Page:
Your oblique muscles (side abdominals) help you to bend from the side or twist your torso. Strong obliques support the lower back, warding off back pain and posture problems.
Your abdominals consist of four muscles. Most people are used to hearing them simply called abs. The abs include the Rectus abdominis, the Transversus abdominis, and a pair of muscles called the obliques.
The oblique muscles actually include the following pair of muscles on each of your sides:
- The external obliques form the top muscle.
- The internal obliques lie underneath the external obliques.
Together, they cross diagonally near the side of your midsection, from the bottom of your rib cage to your pubic area. The obliques are responsible for side bending and waist twisting moves.
The Role of the Obliques in the Golf Swing
When you swing efficiently, you should load your obliques as you coil towards the top of your backswing (upswing), elongating (stretching) them to achieve the correct position at the top.
In the downswing, your obliques, together with the psoas major, are highly activated, creating a crunch-like position as you extend your hips and tilt your pelvis, while keeping your chest over the golf ball.
Your obliques play a key role in transmission of power up the kinetic chain from the hips to the upper body. They help to separate your pelvis from your shoulders during the transition and into the downswing, moving it towards the target and generating more coil through your core. This creates more potential power in the downswing and thus increased club head speed at impact.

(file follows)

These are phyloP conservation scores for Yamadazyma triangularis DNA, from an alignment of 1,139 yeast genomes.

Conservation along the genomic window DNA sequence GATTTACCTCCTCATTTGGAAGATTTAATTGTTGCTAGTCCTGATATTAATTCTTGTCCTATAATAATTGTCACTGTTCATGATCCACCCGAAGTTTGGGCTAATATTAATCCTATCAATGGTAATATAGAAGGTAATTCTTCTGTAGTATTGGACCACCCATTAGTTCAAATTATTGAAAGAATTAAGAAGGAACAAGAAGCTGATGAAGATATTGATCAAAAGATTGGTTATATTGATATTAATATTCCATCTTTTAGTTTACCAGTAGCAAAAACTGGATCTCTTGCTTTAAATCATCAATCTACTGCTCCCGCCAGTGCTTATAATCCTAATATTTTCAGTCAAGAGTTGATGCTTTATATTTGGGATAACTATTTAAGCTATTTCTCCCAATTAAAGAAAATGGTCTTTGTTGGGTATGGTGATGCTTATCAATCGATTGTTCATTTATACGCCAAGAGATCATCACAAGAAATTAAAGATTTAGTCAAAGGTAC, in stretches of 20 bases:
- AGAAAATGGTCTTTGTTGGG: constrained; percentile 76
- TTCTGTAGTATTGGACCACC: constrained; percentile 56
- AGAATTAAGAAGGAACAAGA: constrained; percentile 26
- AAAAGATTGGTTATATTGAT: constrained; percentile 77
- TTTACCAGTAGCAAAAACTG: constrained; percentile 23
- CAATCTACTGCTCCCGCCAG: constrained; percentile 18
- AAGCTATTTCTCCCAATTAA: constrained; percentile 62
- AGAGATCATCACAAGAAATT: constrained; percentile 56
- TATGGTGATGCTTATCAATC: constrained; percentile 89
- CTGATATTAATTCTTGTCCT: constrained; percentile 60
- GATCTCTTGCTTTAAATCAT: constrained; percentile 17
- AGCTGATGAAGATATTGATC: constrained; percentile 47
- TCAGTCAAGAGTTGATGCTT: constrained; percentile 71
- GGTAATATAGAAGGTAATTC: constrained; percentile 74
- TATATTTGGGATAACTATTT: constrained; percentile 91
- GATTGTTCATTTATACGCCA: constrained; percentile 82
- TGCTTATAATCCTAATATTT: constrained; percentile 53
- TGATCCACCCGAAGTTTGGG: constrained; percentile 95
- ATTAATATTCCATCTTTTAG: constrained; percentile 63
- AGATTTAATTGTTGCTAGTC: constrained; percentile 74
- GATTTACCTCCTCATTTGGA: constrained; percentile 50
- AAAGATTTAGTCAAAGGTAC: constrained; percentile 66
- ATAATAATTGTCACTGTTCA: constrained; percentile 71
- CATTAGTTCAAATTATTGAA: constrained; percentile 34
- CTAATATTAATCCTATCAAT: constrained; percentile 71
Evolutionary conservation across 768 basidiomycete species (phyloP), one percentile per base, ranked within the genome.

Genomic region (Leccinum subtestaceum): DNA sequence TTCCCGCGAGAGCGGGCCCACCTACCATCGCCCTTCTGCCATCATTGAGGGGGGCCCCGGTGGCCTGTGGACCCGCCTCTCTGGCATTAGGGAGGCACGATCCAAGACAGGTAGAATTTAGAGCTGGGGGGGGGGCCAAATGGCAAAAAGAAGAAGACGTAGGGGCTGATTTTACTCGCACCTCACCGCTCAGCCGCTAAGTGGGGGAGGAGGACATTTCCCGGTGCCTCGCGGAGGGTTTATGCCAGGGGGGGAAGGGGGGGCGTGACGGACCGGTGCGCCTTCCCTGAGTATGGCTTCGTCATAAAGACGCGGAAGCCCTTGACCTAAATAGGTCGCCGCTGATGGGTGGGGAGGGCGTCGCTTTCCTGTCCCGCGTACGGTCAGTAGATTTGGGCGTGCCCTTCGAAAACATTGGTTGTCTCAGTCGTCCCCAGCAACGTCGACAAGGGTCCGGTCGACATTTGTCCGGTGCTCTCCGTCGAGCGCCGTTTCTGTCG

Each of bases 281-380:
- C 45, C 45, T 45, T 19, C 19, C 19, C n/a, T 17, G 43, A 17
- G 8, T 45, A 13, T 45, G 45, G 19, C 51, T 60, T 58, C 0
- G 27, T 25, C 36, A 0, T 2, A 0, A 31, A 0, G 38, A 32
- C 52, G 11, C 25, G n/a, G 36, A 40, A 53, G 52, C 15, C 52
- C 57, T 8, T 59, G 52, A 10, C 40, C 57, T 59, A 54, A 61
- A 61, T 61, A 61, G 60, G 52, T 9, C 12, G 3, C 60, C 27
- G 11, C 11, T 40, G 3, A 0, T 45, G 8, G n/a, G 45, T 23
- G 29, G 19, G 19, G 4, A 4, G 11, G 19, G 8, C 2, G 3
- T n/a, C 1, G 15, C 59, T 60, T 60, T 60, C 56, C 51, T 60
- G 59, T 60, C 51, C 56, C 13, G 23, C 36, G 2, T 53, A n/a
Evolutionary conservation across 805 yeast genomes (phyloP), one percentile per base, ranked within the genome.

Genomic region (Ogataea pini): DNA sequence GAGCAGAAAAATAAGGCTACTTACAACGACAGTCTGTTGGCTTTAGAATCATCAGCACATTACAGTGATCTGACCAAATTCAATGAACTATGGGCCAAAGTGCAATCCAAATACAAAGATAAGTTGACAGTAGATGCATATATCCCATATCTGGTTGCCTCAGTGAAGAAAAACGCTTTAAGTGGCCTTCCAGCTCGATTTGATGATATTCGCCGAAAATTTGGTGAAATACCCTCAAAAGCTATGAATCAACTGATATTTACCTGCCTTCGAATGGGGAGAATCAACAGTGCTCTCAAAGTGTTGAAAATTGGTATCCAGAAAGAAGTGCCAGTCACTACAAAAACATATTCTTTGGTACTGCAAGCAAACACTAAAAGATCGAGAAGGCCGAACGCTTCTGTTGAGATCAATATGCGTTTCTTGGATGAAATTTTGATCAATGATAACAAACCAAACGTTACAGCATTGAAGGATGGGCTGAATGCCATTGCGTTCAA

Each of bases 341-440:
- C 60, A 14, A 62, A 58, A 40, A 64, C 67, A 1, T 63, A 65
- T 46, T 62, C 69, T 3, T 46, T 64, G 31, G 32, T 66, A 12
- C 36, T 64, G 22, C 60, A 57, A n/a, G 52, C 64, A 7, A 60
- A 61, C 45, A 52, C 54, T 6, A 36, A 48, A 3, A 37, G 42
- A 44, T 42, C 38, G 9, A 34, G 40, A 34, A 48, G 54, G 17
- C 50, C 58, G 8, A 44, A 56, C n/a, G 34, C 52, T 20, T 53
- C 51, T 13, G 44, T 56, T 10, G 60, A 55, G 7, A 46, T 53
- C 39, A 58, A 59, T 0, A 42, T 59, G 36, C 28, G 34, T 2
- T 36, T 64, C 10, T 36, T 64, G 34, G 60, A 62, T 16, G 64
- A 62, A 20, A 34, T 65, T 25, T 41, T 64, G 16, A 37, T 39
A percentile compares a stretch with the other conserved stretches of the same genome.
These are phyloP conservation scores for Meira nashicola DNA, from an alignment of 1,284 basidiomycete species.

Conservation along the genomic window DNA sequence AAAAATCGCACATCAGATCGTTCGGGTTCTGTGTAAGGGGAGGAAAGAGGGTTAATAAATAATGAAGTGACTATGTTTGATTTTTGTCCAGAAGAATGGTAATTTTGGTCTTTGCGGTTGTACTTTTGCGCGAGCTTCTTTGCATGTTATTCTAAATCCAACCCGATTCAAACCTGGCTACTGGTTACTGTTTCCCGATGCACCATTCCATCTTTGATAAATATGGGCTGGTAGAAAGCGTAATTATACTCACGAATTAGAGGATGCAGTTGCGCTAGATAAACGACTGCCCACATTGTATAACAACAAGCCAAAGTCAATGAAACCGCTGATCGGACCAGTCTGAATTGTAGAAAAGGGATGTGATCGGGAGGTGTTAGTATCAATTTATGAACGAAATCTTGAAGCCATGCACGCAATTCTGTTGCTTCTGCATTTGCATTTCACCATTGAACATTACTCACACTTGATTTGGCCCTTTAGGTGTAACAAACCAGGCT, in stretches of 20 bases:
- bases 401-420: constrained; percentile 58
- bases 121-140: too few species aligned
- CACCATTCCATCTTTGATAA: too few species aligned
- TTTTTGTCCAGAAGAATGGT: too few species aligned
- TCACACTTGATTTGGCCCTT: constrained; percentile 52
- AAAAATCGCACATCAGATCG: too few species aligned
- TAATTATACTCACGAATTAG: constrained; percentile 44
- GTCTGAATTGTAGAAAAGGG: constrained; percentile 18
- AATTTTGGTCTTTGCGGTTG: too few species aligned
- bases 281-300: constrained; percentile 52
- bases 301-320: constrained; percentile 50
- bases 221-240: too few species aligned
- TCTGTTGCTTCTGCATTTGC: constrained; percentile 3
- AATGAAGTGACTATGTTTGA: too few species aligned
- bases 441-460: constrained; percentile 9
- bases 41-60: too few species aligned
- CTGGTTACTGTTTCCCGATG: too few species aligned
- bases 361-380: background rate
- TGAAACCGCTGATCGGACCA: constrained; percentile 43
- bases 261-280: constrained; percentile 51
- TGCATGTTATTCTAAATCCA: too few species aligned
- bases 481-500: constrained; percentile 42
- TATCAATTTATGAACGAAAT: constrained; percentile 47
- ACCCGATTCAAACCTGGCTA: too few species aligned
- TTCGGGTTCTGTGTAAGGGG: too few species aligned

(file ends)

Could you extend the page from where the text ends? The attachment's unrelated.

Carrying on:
If you don’t separate your pelvis from your shoulders, you will rotate your whole body at the same time during your golf swing, causing an over-the-top, out-to-in swing path with your arms and golf club. You will also generate less club head speed through the ball, leading to less distance with every club. This is also one of the main causes of a slice.
Your obliques are key to creating and then quickly closing this separation of the pelvis and shoulders, or core disassociation, the so-called X-factor. It is the closing of this separation as you approach impact that transfers the power generated by the lower body, and the additional potential energy of the stretched core muscles, into active, functional kinetic energy, or club head speed.
Through impact and in the follow-through, your obliques work with the rest of your core — specifically the quadratus lumborum, psoas major, and the transversus and rectus abdominis — to decelerate your body safely. Deceleration of your body is vital in the golf swing, as it allows for stabilisation and the transfer of energy up the kinetic chain all the way to the club head.
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You May Also Like…
Overview of a Great Golf Swing, which summarises the correct movements in a great golf swing.
Golf Anatomy and Kinesiology, a collection of articles describing the roles of the muscles involved in the golf swing.
Abdominal muscles, which gives more information on the obliques.
Core muscles, which describes the muscles, including the obliques, that run the length of your trunk and torso.
Kinetic Chain, which describes how the different parts of your body act to transfer energy from the ground to the golf ball.